| STS-74 | Crew | Payload | Mission | Flying through the Furlough |


Space Shuttle Atlantis

November 12, 1995, 7:30 a.m. EST
Kennedy Space Center, Pad 39-A

STS-74 patchOrbit:
213 nautical miles

51.6 degrees

November 20, 1995, 12:01 p.m. EST
Kennedy Space Center

8 days, 4 hours, 31 minutes

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| STS-74 | Crew | Payload | Mission | Flying through the Furlough |

STS-74 Crew

STS-74 crewCommander Kenneth D. Cameron
Third Shuttle flight

Pilot James D. Halsell, Jr.
Second Shuttle flight

Mission Specialist Chris A. Hadfield
Canadian Space Agency
First Shuttle flight

Mission Specialist Jerry L. Ross
Fifth Shuttle flight

Mission Specialist William S. McArthur, Jr.
Second Shuttle flight

STS-74 Crew Biographies

Read the Shuttle-Mir Oral Histories (PDF)


| STS-74 | Crew | Payload | Mission | Flying through the Furlough |


Orbiter Docking System (Docking Module)
Solar Arrays
IMAX Cargo Bay Camera
Shuttle Glow Experiment
Photogrammetric Appendage Structural Dynamics Experiment
Shuttle Shortwave Amateur Radio Experiment

Read more about Shuttle-Mir Science


| STS-74 | Crew | Payload | Mission | Flying through the Furlough |

Mission: June 27 - July 7, 1995

Workers at Launch Pad 39! prepare to close the payload bay doors on AtlantisSTS-74 was the first Space Shuttle mission to actually help build a space station. Its payload included two solar arrays and a module essential for future dockings of the Russian space station and the U.S. Shuttle.

For the first Shuttle-Mir docking (STS-71), the Russian cosmonauts, with the aid of the Lyappa manipulator arm, relocated the Kristall module to allow ample clearance for Atlantis. After the Orbiter departed, the Mir crew had to return the Kristall to its original location to provide Russian Soyuz and Progress vehicles access to the station.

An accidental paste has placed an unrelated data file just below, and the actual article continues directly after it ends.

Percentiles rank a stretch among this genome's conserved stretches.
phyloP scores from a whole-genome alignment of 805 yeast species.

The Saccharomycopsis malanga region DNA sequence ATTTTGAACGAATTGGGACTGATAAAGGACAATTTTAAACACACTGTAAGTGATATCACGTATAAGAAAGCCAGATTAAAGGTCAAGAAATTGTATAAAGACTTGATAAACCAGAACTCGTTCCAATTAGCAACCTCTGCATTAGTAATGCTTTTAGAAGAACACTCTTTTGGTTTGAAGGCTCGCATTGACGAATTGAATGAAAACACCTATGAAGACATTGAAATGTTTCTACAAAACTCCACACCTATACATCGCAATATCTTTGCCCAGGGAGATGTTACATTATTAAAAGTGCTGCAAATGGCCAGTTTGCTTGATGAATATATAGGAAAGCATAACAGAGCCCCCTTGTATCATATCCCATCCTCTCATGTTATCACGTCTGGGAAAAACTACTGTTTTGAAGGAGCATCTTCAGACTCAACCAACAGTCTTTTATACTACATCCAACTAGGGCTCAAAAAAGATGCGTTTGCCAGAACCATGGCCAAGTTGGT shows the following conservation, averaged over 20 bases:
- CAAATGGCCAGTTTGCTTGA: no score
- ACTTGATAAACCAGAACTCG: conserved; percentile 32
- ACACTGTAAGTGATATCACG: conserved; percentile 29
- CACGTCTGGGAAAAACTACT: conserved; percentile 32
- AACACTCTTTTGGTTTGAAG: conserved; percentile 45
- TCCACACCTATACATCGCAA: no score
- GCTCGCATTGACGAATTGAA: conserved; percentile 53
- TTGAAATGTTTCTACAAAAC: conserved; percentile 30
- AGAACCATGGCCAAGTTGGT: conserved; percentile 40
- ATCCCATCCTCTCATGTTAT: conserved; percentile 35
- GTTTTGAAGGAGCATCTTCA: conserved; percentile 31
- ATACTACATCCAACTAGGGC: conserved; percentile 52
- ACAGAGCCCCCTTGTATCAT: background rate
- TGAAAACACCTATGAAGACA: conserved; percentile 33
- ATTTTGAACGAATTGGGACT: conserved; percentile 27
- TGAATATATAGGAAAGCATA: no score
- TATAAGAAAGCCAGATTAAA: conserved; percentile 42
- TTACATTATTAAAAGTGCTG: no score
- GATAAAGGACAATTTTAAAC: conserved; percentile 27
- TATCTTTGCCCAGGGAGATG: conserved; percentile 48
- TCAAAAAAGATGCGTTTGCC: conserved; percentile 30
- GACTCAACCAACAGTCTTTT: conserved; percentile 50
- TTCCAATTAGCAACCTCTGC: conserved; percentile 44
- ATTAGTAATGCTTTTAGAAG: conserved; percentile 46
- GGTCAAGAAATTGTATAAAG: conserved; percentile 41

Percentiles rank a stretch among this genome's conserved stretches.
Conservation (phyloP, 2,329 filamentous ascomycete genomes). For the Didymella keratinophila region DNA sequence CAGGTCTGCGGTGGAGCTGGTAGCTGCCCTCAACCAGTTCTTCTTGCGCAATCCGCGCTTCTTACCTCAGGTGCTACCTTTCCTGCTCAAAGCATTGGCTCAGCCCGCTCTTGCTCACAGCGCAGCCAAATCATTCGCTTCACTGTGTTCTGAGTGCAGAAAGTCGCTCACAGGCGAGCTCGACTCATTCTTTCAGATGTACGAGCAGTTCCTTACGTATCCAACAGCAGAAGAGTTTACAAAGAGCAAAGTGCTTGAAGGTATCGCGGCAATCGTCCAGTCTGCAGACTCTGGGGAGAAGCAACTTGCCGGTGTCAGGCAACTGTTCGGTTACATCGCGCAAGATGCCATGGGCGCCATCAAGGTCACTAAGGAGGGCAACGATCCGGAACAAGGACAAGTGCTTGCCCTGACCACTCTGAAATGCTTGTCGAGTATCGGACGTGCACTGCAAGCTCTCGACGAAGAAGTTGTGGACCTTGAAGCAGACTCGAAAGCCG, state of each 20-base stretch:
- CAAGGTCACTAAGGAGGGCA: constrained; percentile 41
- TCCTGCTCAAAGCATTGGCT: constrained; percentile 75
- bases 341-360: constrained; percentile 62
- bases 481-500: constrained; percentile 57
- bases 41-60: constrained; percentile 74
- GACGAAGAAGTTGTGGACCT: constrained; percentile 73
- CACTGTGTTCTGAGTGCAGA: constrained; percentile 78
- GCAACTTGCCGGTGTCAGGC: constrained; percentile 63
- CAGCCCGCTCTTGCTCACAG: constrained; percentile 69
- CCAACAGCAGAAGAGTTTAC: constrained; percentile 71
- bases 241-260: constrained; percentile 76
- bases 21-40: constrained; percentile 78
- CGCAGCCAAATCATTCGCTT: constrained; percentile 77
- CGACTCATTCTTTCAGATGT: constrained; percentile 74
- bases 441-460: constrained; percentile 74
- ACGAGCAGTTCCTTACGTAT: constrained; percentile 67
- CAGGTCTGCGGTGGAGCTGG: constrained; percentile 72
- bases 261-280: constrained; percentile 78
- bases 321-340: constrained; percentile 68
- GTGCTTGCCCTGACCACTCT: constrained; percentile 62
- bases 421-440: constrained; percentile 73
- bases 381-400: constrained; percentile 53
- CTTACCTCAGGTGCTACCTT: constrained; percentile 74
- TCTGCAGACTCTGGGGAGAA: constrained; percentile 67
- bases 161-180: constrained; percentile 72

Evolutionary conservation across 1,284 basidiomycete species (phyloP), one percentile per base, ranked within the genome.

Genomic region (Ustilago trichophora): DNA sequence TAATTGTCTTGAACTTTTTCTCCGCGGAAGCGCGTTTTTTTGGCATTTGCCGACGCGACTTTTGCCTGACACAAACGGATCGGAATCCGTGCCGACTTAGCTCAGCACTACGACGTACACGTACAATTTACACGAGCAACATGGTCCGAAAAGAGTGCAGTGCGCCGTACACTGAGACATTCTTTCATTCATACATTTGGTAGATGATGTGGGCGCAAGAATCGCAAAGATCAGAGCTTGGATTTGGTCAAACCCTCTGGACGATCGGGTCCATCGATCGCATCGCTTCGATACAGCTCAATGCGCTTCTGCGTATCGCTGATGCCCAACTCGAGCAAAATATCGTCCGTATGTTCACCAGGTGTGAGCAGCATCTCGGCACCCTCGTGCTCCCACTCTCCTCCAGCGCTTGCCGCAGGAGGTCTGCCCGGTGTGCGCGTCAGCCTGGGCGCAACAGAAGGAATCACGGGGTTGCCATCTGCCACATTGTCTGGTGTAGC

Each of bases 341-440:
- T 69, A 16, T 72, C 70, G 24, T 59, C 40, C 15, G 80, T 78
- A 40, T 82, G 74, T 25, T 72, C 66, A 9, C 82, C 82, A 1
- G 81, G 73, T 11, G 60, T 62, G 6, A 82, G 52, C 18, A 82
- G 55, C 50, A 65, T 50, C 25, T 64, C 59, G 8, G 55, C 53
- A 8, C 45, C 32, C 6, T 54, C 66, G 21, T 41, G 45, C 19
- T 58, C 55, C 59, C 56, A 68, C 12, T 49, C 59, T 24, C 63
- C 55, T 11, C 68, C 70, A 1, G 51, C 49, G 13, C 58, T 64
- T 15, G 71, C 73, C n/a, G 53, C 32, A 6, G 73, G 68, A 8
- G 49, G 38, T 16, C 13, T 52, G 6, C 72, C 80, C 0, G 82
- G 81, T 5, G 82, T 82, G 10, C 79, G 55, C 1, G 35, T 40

To avoid future movements of the Kristall, STS-74 ferried a Russian-built docking module and Orbiter docking system to Mir for installation. The new mechanism would provide the means to effect Shuttle dockings without interference.

STS-74's journey was delayed one day as the crew waited for weather to clear at a transAtlantic emergency landing site. Soon after reaching orbit, the crew began setting up for business.

On Flight Day 1, the astronauts powered up the docking module, which was stowed on its side inside the Shuttle’s payload bay. On Flight Day 2, they examined the robotic arm and installed a guidance camera in the Shuttle’s docking system. On Flight Day 3, astronauts Chris Hadfield and Bill McArthur used the robot arm to grapple the docking module, swing it out of the payload bay, and position it on the end of the docking system at a right angle out of the payload bay. Commander Ken Cameron and Pilot Jim Halsell then fired Shuttle thrusters to "bump" the docking assemblies together.

After checking for leaks, the crew entered the docking module and moved the guidance camera to help in docking with Mir.